SHASS faculty pioneered the concept of applied international internships, and continue to lead the MISTI program, preparing MIT students for successful international experiences and leadership on global teams. MISTI celebrated its 25th anniversary in 2008. Today, the program operates in 19 countries, providing more than 750 MIT students each year with fully-funded international internships. Students regularly describe the experience as "transformative."
Transformational international discovery and collaboration
Like all good travelers, students who have participated in the groundbreaking MIT International Science and Technology Initiatives—better known as MISTI—have compelling stories to tell.
Xiaomin Mou describes her excitement and determination when, as an EE undergrad, she stood before a provincial education committee in China, and persuaded the group to fund additional Internet infrastructure for high schools.
Aeronautical engineering student Nicki Lehrer recalls the great sense of accomplishment she felt after making a presentation in Spanish to the board of directors of a Mexican startup airline, offering research analysis and recommendations on how to improve passenger loads.
Ciku Kimeira, a Management and International Studies undergrad, tells how she discovered her love of cross-border collaboration while traveling across Northern Europe and Scandinavia, developing quality metrics that will be used to assess a new logistics joint venture between the German and French national railways.
"The skills we teach are integral to a first-rate education, and we aim to make them accessible to all MIT students."
— Suzanne Berger, Professor of Political Science, former MISTI director
Learning skills for leadership in a global economy
For more than 30 years now (in 2015), the MISTI endeavor, one of the most popular programs in the School of Humanities, Arts and Social Sciences, has given both students and faculty firsthand opportunities to understand and participate in the creation of knowledge outside the US laboratory environment. Participants receive rigorous language and cultural training, and are placed in international internships and research programs closely aligned with their individual work and goals. By skillfully combining these factors, MISTI has pioneered applied international studies—a distinctively MIT concept.
The students' stories only hint at the impressive long-term results. MISTI alums start companies in China, run business units in Japan, meld Asian and Western medical knowledge in the US, and lead successful European research efforts. They are adept in cross-cultural environments—which to a great extent represent the future of innovation within globalized organizations—and they speak languages other than English. Almost to a person, returning MISTI interns say that every MIT student should have this transforming experience.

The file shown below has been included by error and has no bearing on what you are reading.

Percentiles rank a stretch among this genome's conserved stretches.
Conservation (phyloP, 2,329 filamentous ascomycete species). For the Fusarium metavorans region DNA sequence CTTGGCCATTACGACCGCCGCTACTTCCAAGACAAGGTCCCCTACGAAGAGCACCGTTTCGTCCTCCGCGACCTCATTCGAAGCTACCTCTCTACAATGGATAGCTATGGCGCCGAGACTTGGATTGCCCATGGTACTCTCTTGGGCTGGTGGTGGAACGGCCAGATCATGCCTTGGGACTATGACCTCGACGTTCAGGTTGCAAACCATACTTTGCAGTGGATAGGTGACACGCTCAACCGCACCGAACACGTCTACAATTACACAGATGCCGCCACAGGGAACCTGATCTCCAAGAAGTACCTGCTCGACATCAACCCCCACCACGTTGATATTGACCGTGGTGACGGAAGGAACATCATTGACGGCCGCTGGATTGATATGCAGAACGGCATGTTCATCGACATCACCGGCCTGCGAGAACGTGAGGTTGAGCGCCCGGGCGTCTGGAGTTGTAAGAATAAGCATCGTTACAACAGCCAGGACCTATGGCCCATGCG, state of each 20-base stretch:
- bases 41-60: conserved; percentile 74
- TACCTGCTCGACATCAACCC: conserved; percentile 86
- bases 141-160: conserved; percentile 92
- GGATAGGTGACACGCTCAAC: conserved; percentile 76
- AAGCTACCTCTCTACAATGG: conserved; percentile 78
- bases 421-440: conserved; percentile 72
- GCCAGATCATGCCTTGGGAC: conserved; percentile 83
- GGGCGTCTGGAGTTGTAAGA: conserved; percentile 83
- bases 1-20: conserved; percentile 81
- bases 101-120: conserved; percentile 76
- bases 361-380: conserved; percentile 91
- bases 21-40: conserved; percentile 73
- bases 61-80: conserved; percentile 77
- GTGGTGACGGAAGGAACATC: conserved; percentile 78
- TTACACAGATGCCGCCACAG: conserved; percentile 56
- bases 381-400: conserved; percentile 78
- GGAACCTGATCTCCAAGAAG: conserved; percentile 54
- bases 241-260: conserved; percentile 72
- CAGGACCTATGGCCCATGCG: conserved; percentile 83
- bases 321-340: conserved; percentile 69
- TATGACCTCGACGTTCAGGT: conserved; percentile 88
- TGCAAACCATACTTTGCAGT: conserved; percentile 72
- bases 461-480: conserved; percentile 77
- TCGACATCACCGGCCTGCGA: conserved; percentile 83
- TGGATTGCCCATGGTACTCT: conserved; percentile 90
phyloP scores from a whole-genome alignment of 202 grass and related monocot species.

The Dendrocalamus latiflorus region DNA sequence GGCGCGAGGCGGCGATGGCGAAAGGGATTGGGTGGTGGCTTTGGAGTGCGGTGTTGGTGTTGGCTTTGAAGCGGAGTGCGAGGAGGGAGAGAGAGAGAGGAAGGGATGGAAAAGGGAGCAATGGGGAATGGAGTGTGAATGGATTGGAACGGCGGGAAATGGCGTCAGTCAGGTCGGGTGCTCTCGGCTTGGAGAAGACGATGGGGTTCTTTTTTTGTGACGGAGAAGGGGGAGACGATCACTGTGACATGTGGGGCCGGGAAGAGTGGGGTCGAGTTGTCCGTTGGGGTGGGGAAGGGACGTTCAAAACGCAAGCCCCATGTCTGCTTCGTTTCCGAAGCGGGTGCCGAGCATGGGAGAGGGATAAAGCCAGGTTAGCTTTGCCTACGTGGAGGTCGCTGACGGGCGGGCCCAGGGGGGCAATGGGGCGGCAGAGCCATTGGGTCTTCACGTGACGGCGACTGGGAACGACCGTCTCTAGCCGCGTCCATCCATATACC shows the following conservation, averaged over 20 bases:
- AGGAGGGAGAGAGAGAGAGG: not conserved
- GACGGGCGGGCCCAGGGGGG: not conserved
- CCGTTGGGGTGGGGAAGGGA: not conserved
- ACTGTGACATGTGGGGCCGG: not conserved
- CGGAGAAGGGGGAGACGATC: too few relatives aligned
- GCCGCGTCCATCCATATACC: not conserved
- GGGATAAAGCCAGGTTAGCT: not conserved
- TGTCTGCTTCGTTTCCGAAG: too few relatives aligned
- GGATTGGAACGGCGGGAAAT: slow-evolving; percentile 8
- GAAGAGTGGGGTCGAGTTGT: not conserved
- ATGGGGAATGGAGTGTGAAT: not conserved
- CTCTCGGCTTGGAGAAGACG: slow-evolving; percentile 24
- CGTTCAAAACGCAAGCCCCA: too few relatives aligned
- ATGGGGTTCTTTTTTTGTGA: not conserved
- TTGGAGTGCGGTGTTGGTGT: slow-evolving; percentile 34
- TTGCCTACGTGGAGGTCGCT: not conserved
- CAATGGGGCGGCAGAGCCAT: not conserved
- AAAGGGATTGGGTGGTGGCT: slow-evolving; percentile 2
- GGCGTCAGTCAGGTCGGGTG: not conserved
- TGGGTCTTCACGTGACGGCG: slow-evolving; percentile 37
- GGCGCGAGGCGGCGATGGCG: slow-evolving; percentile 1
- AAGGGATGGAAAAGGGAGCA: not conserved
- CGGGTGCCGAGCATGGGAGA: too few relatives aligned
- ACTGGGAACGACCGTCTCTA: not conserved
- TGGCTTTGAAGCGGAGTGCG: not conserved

As a result, MISTI has arrived at a watershed moment. As a leading connector between MIT and global business and institutions, the program is positioned to be an essential factor in meeting the Institute administration's goal of doubling the number of students who take advantage of international opportunities. Significantly, MISTI's 25th Anniversary Gala in October 2008 was held on the eve of the formal launch of the MIT Campaign for Students, illustrating the priority that international education plays in the Campaign.
L: Christopher Love at a geothermal area in Larderello during his MIT-Italy internship with ENEL in Pisa; R: David Reshef, an MIT-India intern with the MIT SHASS-based Abdul Latif Jameel Poverty Action Lab, in Udaipur
Understanding the value of other perspectives
Former MISTI Director and political science professor Suzanne Berger likes to explain MISTI's value with the story of a biology graduate student who spent several months with a team at the Institut Pasteur in Paris. Upon return, the student told Berger that in her first month in Paris, it didn't seem to her like anyone was doing any work at all. Her colleagues seemed to spend more time conversing over coffee and cigarettes at a café than over a lab bench, and she was worried she was wasting her time.
But then, at the end of that month, the French team made a huge leap forward in their project. The student said it brought home the advice she had received from the MIT-France Program country coordinator—that in a new situation, it's important to listen to how people talk, not only to what they say, and to discern how ideas might be exchanged in unfamiliar ways.